~Dr. Wayne Dyer
What is the belief system that enables us to love some animals and eat others? Social psychologist and professor of psychology and sociology Melanie Joy calls our underlying assumptions about meat eating (eg, that it's natural for us, it's a given, and it's the way things are and the way they've always been), carnism. This pervasive ideology is ingrained in us from earliest childhood by our parents, teachers, friends, and community. Insidious industry slogans that proclaim that "Milk does a body good" and "Meat is Real Food for Real People," continuously condition us into believing that without animal products, we would wither and die (or at the very least, become sick or frail). How ironic, when just the opposite is true.
In Why We Love Dogs, Eat Pigs, and Wear Cows Joy reminds us how these messages further ingrain in us the false belief that eating certain, "inferior" animals is ethical and appropriate. But why only certain animals? Why is a pig thought to be less intelligent than the family dog? (Actually, pigs are even smarter than most dogs.) And why do we believe that certain animals like chickens and fish are not capable of feeling pain and fear, when science and logic tell us that they do? Such cultural ideas are transmitted and repeated over and over, spreading like viruses—duplicating and infiltrating every aspect of our lives. They become so completely entrenched in us, we never stop to think about the impact our adherence to carnistic ideology has on ourselves, the animals, or the planet.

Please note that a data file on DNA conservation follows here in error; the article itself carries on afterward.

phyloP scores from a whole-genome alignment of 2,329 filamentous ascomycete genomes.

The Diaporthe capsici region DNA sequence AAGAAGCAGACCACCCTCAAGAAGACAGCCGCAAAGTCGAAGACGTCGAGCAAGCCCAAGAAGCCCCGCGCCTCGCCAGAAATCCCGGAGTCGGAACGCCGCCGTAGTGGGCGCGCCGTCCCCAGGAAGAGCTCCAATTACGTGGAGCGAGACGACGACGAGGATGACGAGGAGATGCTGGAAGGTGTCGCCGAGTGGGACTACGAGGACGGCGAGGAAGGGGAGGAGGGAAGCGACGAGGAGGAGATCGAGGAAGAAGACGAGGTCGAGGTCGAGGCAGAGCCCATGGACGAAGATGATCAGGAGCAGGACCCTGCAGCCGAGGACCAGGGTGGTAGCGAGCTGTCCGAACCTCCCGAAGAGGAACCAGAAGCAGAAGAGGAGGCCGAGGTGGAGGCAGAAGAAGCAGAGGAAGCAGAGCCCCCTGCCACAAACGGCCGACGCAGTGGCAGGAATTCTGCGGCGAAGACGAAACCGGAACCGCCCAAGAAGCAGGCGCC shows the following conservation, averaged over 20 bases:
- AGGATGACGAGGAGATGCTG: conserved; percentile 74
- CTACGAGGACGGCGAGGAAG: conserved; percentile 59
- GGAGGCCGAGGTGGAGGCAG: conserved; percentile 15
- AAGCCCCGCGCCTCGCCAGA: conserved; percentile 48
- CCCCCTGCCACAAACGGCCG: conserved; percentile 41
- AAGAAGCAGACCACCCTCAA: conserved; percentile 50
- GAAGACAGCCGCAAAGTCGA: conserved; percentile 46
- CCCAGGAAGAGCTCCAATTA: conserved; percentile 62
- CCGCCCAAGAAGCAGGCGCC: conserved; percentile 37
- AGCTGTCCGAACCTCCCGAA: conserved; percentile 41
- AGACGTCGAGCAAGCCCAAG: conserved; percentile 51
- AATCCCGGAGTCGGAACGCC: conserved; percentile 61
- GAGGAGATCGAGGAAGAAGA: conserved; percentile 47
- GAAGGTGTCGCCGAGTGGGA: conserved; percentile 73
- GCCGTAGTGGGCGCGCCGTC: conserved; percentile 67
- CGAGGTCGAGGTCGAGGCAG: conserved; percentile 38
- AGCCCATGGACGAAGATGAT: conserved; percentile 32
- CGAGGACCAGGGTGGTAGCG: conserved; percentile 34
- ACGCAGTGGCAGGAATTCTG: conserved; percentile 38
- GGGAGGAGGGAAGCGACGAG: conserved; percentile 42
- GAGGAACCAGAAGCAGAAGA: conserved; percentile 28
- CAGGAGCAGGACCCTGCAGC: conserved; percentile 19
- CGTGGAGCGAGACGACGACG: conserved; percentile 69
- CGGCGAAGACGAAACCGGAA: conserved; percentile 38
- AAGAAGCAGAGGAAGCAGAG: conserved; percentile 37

Ten billion animals are (deliberately) slaughtered for food in the US every year. While the vast majority of them either have feathers or live in the sea, how many of us know that each year millions of factory-farmed egg-laying chickens suffer uterine prolapse or death by wood chipper? How many of us know that hundreds of billions of dolphins, sharks, sea turtles, seals, whales, and other "nontarget" fish get tangled in nets and hooked by long-lines, are thrown back into the water, and left to slowly bleed to death?
Such enormous disregard for life is made possible by our attachment to carnism, an ideology that is, as Joy points out, an oppressive cultural mind-think, as noxious as racism. In the same way that Nazis were able to murder Jewish children and then go home and hug their own sons and daughters, we cause the suffering of cows, pigs, lambs, turkeys, chickens, and fishes, eat their bodies, and then hug our dogs and cats.
But Joy does not lead us on this journey into mass delusion without also providing a light to guide us out of the darkness. She reminds us how all systems of violent oppression depend on both their invisibility and our ability to dissociate or find elaborate rationalizations to keep from recognizing the suffering of socially sanctioned inferiors. In Why We Love Dogs, Eat Pigs, and Wear Cows she unmasks the underlying mythology that keeps us chained to carnism, and by naming and witnessing it, offers us a clear path from apathy to empathy.
Special thanks to my friend, Arnold, for sharing the following poem:
Learning to Be a Dutiful Carnivore
By Jane Legge
Dogs and cats and goats and cows,
Ducks and chickens, sheeps and sows
Woven into tales for tots,
Pictured on their walls and pots.
Time for dinner! Come and eat
All your lovely juicy meat.
One day ham from Percy Porker
(In the comics he's a corker):
Then the breast from Mrs. Cluck
Or the wing from Donald Duck.
Liver next from Clara Cow
(No, it doesn't hurt her now).
Yes, that leg's from Peter Rabbit
Chew it well; make that a habit.
Eat the creatures killed for sale,
But never pull the pussy's tail.
Eat the flesh from "filthy hogs"
But never be unkind to dogs.
Grow into double-think-
Kiss the hamster; skin the mink.
Never think of slaughter, dear,
That's why animals are here.
They only come on earth to die,
So eat your meat, and don't ask why.